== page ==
So what you're saying is that you should get your tax professional involved on the front end and not after the fact and tell them Oh, hey, by the way, I sold this property
Ahead of time!
Proactive, not reactive,
We had a client who use that, you know, primary home exclusion rule, not as rentals, but just as primary home. They just use that over and over again, you know, so they move into a house, they do full rehab, they live in there for a couple years, they sell it, you know, 500,000 tax free gain and move into another house and do that whole thing again. And so you know, that's a strategy to you know, that's you know, if you're not really looking to to rent it out, but just continue to get that tax free gain, that's also a possibility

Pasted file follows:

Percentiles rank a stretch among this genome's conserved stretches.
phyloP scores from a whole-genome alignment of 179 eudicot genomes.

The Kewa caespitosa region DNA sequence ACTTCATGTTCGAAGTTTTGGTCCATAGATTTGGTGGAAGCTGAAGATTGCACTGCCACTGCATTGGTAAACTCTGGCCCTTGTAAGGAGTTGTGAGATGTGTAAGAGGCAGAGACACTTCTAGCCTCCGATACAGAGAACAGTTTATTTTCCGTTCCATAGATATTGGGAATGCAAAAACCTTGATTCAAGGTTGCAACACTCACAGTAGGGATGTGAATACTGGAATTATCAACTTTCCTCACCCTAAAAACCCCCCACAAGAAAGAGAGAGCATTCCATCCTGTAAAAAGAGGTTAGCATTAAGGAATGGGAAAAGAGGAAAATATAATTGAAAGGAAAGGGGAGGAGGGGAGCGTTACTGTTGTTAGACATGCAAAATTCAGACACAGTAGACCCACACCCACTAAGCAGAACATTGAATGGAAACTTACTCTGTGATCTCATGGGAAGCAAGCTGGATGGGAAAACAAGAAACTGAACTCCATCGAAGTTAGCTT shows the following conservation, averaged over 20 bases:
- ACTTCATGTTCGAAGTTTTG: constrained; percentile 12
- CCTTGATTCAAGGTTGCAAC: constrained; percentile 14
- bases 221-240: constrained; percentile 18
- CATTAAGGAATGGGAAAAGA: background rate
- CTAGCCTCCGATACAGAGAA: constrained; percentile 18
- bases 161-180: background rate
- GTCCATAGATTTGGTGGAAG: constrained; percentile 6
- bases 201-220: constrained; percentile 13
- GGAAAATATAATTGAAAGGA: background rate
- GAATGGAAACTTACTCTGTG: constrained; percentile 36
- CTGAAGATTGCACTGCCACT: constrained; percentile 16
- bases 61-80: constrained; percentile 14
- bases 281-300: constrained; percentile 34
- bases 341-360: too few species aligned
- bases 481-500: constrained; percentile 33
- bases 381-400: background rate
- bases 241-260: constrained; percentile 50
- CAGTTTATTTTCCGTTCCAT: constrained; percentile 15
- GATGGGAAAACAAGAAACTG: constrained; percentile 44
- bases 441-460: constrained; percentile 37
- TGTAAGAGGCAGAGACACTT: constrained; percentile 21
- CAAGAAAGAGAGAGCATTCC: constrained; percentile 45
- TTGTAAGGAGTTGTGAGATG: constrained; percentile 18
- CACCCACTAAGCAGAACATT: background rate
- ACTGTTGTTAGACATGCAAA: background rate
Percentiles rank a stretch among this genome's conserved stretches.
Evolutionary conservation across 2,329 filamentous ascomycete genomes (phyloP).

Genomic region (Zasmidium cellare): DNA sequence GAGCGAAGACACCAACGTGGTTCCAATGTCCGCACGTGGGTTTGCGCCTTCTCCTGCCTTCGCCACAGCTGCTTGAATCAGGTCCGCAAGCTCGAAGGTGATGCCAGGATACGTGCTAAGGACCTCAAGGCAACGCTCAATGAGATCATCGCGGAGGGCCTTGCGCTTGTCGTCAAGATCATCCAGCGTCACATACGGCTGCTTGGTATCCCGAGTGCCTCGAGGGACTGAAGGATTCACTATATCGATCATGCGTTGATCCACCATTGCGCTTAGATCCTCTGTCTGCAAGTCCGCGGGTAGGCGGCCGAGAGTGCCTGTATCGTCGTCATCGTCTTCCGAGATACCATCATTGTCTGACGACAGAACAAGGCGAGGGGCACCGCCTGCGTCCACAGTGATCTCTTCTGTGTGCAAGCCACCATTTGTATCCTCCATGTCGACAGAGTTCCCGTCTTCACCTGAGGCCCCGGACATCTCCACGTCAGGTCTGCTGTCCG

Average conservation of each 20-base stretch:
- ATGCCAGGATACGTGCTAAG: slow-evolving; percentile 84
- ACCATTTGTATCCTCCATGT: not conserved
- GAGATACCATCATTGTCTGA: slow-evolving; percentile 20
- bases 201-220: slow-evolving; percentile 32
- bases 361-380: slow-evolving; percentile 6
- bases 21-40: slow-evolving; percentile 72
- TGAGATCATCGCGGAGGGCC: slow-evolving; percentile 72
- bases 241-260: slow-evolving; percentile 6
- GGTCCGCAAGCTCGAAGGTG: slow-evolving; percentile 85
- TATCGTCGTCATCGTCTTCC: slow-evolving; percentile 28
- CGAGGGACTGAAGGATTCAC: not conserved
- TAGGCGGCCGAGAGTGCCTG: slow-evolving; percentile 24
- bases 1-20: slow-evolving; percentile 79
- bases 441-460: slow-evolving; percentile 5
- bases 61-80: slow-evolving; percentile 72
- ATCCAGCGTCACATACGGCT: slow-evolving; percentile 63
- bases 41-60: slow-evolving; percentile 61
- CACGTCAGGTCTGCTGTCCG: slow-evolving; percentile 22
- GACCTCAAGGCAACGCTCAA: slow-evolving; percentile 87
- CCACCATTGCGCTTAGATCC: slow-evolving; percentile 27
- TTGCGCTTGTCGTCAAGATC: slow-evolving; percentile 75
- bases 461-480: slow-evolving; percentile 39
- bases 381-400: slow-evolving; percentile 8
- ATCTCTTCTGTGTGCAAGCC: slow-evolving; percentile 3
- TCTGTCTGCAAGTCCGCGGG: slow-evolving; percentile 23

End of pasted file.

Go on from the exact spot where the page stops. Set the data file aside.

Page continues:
as long as you like moving and rehabbing properties and you can totally take advantage of that.
Exactly. If you have spouses or kids they have to be okay living in for two years.
Yeah, that's a pretty amazing strategy. I mean, if you just think about the pure math behind that every two years, you could be generating an additional $500,000 in tax free gains that that's a million bucks every four years. It's pretty unbelievable.
Yeah, for sure.
Yeah. Exactly. of waiting federal and state taxes, right. I mean, that could be as high as 40%.
Hey everybody that was our show. Thanks so much again to Matt and Amanda. So such a such a pleasure having you both on looking forward to doing it again soon. If you liked this episode, please please feel free to leave us a rating review and subscribe wherever you listen to your podcasts. And if you have any comments or ideas for episodes that you'd like to hear, please leave those in the link tree in the show notes of this episode. Thanks so much for listening and happy investing.